The United States declared war on Britian starting the War of 1812. The war was caused by Britian's attempts to regulate American trade and for attacking American ships on the high seas (Actually, this was just a diplomatic excuse to justify further expansion beliving the war would yield British held Canada to American control). The British entered Chesapeake Bay on August 19th, 1814, and by the evening of the 24th of August, they had invaded and captured Washington. They set fire to the Capitol and the White House. President James Madison and his Cabinet fled for their lives. Having done their work, the British troops returned to their ships in and around the Chesapeake Bay. At 7 a.m. on the morning of September 13, 1814, the British bombardment of Fort McHenry began. The bombardment continued for 25 hours, the British firing 1,500 bombshells that weighed as much as 220 pounds each and were equipped with lighted fuses that would supposedly cause the shell to explode when it reached its target. But they weren't very dependable and often blew up in mid air ("bombs bursting in air"). From special small boats the British fired Congreve rockets that traced arcs of red flame across the sky. That evening the barrage stopped, but at about 1 a.m. on the 14th, the British fleet resumed the attack. The British finally ended the attack judging Baltimore as being too costly a prize and retreated. The war finally came to an end with the signing of the Treaty of Ghent on December 24, 1814.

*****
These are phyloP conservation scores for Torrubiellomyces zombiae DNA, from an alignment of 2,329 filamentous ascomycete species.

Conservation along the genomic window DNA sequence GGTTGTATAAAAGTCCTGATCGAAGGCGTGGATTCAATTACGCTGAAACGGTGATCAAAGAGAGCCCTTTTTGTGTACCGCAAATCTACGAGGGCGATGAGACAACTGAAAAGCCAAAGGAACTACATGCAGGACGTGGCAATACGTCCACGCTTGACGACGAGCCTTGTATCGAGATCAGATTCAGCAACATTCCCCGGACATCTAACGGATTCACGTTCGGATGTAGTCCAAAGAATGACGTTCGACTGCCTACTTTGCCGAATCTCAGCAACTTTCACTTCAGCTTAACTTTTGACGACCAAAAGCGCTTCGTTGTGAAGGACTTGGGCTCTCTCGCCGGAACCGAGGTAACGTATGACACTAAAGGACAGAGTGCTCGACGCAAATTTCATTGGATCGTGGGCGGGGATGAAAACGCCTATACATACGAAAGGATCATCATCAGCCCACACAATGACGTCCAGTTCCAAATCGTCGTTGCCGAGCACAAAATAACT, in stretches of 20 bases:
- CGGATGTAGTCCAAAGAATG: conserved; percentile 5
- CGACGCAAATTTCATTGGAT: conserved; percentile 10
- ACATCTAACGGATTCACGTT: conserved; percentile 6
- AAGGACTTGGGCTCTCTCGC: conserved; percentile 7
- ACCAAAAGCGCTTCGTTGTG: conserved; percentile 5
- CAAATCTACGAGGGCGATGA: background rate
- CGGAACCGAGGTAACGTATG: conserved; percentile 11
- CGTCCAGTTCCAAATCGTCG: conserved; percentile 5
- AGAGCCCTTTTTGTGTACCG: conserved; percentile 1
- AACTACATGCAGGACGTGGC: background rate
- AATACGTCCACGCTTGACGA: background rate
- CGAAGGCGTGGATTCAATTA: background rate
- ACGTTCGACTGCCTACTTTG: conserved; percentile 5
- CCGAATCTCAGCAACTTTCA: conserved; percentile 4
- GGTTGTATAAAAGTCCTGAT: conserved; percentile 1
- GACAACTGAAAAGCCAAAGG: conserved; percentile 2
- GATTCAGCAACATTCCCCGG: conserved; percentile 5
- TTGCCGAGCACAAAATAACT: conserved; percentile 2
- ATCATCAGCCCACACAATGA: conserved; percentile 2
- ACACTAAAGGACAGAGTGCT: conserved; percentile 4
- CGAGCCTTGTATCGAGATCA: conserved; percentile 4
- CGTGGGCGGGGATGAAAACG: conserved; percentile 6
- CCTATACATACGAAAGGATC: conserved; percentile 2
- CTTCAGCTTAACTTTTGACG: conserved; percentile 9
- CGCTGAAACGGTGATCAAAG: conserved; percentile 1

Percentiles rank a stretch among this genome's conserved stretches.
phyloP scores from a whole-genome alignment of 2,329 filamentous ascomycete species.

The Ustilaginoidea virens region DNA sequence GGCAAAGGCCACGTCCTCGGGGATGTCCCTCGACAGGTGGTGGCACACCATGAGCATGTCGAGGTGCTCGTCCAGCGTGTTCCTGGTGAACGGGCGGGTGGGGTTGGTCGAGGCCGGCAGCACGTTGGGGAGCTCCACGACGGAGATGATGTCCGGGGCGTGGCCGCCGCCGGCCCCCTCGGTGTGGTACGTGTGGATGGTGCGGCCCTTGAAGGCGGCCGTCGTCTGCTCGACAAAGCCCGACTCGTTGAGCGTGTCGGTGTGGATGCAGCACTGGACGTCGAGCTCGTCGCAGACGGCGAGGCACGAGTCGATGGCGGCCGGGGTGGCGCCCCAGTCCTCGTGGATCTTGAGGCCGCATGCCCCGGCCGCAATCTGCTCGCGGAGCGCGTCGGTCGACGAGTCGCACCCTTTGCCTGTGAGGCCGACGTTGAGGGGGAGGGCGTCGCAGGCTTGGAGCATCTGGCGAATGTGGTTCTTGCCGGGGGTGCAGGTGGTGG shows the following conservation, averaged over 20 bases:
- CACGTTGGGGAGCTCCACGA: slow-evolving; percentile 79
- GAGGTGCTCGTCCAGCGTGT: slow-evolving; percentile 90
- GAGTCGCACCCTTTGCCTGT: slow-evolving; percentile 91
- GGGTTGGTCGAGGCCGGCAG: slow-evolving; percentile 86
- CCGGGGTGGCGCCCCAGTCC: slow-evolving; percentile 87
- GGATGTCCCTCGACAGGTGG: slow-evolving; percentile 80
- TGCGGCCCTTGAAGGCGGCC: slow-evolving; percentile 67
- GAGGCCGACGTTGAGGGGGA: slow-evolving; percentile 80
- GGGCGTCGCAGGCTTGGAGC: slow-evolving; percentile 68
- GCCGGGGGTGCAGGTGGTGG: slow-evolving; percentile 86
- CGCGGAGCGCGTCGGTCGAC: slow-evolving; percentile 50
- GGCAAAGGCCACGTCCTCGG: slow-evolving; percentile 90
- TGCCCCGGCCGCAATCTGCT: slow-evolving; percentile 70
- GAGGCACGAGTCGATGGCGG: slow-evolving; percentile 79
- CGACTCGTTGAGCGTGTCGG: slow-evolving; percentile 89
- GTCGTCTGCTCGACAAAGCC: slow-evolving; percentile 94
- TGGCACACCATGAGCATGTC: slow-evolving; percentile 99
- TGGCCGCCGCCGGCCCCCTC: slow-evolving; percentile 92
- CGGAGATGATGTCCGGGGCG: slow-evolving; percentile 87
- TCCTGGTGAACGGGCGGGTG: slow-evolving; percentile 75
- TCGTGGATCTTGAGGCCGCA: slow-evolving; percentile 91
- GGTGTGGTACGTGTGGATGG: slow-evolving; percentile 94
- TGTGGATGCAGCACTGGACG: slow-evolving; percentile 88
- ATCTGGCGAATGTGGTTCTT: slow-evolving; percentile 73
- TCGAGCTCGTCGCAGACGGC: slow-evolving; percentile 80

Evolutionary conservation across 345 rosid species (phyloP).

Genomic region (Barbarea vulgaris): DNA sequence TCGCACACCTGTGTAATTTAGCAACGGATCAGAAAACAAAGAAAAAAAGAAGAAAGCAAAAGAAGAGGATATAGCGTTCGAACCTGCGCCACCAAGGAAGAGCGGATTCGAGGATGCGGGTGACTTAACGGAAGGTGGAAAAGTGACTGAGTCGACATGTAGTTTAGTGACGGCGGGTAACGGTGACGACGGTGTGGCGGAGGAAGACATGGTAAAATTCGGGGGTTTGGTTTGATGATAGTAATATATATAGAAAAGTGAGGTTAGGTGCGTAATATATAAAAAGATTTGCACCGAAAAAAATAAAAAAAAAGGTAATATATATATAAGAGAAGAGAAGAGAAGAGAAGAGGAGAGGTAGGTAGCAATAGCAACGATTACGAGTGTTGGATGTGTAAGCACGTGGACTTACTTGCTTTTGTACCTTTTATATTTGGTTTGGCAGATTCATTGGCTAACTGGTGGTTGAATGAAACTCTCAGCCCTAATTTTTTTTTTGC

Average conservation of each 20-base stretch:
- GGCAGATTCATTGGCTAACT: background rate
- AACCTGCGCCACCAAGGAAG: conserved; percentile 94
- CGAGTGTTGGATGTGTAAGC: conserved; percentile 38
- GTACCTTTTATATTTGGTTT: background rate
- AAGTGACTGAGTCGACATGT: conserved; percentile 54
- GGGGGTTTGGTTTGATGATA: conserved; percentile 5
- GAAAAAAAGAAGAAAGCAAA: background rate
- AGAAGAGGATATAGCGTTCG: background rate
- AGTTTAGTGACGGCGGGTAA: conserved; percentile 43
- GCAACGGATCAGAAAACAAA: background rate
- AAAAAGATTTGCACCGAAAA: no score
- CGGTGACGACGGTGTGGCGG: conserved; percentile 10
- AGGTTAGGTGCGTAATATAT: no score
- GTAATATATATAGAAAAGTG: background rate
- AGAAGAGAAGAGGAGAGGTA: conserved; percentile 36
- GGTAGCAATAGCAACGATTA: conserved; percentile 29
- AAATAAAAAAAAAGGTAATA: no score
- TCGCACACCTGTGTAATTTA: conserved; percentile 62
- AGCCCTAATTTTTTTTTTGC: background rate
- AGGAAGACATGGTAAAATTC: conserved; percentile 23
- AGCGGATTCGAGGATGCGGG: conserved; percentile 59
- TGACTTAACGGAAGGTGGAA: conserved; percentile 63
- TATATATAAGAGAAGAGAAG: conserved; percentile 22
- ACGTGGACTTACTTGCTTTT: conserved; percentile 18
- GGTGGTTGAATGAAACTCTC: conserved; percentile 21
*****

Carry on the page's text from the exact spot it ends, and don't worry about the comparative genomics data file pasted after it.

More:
About the Star Spangled Banner:
After the War of 1812 was declared, preperations began for the defense of the city of Baltimore. Fort McHenry, commanded by Maj. George Armistead, was the cities primary fortification. Armistead ordered a flag so big that "the British would have no trouble seeing it from a distance." Two officers were sent to the Baltimore home of Mary Young Pickersgill, a "maker of colours," and commisioned a flag measuring 42.75 feet long by 30 feet high at a cost of $405.90. Mary and her thirteen year old daughter Caroline, used 400 yards of the best quality wool bunting available. They cut 15 stars that are two feet from point to point, eight red and seven white stripes, each two feet wide. Laying out the material on the malthouse floor of Claggett's Brewery, a neighborhood establishment, the flag was sewn together. By August it was finished. There are two unique characteristics in the flag's design: An early plan for the flag was to add a new star and a new stripe for each new state, so when Vermont (1791) and Kentucky (1792) joined the union, two stripes were added (all subsequent national flags returned to the 13 stripes design thanks to a proposal by Navy Captain Samuel Chester Reid that was adopted by Congress on April 4, 1818. Official star arrangement was to be determined by the President). Secondly, the stars have a slight tilt to them. The Star-Spangled Banner survived the war and is now in the care of the Smithsonian's National Museum of American History in Washington, D.C.

About Fort McHenry:
The late 18th centry star-shaped Fort McHenry was designed by a Frenchman named Jean Foncin and was named for the Secretary of War under George Washington, James McHenry. During the Civil War, Fort McHenry served as a Union Prison holding over 7,000 Confederate soldiers. Fort McHenry was decomissioned July 20, 1912. In 1939, the fort received the unique designation of a national monument and the nation's only historic shrine.


Greg's Tribute to the American Independence Day
Copyright © Greg Brother 1998-2001. All rights reserved.